Help End Prison Gerrymandering Prison gerrymandering funnels political power away from urban communities to legislators who have prisons in their (often white, rural) districts. More than a decade ago, the Prison Policy Initiative put numbers on the problem and sparked the movement to end prison gerrymandering.

Can you help us continue the fight? Thank you.

—Peter Wagner, Executive Director
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Illinois is poised to become the 10th state to end prison gerrymandering.

by Aleks Kajstura, January 13, 2021

Illinois’ HB 3653, a major criminal justice reform package, contains provisions ending prison gerrymandering for state legislative districts. The final language passed both the Senate and House today.

If signed by Governor Pritzker, it will make Illinois the 10th state to end prison gerrymandering. This reform represents a culmination of a decade-long effort, including CHANGE Illinois and United Congress of Community and Religious Organizations tirelessly pushing for reform.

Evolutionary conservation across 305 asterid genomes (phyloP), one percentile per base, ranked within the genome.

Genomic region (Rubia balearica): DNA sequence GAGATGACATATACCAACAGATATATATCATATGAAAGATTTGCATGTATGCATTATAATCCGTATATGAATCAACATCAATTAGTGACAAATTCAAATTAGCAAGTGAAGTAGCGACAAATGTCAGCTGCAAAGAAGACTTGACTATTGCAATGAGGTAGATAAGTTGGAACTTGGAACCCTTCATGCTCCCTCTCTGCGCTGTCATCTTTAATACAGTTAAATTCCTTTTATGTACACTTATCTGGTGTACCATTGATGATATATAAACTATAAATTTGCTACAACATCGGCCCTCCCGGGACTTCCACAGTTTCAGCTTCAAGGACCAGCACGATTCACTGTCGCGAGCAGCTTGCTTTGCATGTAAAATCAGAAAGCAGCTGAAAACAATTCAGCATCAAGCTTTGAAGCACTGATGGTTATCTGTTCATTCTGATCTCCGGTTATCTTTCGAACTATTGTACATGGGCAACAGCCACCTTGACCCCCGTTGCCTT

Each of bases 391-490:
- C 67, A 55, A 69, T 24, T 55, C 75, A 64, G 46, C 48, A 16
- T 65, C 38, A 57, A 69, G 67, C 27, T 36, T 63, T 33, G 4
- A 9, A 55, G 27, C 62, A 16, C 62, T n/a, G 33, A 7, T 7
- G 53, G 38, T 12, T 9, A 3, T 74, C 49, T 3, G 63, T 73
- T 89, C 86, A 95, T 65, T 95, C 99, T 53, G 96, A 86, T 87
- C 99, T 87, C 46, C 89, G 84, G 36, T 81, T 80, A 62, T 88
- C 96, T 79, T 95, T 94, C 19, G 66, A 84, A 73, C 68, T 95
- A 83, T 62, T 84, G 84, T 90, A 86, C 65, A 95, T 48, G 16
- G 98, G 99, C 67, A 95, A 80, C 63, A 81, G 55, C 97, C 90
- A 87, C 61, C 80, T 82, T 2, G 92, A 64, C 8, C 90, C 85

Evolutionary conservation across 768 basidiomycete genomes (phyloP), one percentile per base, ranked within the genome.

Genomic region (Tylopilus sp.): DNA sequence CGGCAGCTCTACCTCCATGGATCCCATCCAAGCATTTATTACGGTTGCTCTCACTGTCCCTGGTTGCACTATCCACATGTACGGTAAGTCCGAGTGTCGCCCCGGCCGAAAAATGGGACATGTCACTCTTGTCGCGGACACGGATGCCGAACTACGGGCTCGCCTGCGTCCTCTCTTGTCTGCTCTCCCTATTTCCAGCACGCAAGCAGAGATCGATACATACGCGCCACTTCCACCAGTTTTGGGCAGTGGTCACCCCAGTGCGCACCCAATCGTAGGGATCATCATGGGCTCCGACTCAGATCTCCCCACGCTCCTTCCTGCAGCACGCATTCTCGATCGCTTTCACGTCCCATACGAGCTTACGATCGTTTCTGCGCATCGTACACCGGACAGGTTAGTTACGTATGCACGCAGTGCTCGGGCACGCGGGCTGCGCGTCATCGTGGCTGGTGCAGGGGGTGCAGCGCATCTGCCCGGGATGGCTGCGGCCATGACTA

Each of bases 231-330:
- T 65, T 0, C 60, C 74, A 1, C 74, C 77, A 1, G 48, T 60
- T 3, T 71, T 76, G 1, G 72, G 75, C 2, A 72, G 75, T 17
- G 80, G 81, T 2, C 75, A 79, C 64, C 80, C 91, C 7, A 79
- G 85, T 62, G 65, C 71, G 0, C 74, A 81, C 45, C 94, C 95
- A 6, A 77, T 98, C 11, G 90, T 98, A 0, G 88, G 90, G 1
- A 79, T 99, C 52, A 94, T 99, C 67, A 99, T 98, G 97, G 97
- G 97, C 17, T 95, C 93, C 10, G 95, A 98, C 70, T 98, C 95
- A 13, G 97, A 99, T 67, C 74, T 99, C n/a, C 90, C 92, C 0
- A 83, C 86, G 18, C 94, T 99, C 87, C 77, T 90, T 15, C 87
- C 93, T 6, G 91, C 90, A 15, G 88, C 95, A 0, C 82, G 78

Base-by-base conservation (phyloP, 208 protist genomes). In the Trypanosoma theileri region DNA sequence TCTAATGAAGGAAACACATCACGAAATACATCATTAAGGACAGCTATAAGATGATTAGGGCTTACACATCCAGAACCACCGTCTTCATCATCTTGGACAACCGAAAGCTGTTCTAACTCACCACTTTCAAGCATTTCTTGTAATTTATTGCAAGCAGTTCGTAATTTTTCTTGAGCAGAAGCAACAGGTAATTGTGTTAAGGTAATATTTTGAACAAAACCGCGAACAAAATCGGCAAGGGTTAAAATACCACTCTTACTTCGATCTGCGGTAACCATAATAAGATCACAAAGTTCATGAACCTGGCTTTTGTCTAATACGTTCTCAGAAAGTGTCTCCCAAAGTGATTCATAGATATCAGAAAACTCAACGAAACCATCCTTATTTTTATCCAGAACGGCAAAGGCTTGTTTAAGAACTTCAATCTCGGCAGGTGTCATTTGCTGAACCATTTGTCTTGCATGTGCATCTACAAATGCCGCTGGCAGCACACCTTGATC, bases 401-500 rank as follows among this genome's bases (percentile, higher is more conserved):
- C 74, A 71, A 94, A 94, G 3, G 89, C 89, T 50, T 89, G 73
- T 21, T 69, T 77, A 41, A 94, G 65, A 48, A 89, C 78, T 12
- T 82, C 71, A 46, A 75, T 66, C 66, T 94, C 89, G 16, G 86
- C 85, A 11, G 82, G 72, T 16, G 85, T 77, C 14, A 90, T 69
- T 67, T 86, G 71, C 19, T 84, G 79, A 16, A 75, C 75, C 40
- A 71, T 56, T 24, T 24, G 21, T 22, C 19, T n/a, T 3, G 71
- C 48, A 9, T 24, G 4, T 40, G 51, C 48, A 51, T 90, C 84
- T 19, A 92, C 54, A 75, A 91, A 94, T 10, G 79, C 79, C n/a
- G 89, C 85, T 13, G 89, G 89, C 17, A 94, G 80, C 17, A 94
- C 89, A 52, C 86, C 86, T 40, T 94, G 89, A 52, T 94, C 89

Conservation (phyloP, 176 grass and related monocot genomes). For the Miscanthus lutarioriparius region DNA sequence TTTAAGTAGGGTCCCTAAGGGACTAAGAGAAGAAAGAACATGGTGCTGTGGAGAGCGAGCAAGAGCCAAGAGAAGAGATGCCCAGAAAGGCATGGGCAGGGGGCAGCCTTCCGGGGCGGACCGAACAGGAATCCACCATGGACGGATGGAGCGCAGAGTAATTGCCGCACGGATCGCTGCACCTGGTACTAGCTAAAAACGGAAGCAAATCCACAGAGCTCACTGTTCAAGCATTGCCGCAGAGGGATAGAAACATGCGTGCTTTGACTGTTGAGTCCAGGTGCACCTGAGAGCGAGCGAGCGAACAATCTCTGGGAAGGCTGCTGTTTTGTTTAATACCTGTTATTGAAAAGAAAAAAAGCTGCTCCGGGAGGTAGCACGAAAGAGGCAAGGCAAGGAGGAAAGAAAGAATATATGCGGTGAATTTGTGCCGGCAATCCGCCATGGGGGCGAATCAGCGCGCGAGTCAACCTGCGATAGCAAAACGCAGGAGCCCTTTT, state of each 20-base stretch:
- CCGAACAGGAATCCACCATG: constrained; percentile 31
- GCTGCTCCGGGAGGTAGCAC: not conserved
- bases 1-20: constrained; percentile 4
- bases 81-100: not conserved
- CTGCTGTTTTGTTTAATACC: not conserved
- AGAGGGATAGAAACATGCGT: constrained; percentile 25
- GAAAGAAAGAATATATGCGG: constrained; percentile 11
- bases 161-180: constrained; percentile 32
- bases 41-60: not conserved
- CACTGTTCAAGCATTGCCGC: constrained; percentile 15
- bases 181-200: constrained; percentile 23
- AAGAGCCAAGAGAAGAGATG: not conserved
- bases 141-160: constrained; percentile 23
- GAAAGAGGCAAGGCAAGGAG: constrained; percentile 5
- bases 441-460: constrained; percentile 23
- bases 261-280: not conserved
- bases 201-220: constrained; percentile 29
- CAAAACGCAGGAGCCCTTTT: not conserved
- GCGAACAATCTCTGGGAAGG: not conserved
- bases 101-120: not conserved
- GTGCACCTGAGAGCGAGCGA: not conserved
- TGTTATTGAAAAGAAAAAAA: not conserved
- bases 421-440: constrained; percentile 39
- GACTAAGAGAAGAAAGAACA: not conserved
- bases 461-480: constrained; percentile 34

Unanimous decision follows state legislature’s recommendation to count incarcerated people at home

by Ginger Jackson-Gleich, January 12, 2021

After the 2010 redistricting cycle, the California legislature passed a collection of bills—AB 420 (2011), AB 1986 (2012), AB 2172 (2018), and AB 849 (2019)—that sought to end prison gerrymandering at all levels of government.

At the local level, that legislation requires city and county governments to adjust redistricting data by counting incarcerated people in their home communities, rather than at the correctional facilities where they are detained. At the state level, the legislation recommends that the Citizens Redistricting Commission make that same adjustment.

This morning, the Commission convened to discuss and vote on that recommendation. At the close of the meeting, the Commission adopted the legislature’s recommendation through a unanimous, bipartisan vote of all those present.

The vote followed presentations by our own Aleks Kajstura and by Karin Mac Donald, Director of California’s Statewide Database and the Election Administration Research Center at UC Berkeley, as well as the submission of a letter from Assemblymember Shirley Weber, Ph.D., author of AB 2172 and newly designated Secretary of State for California.



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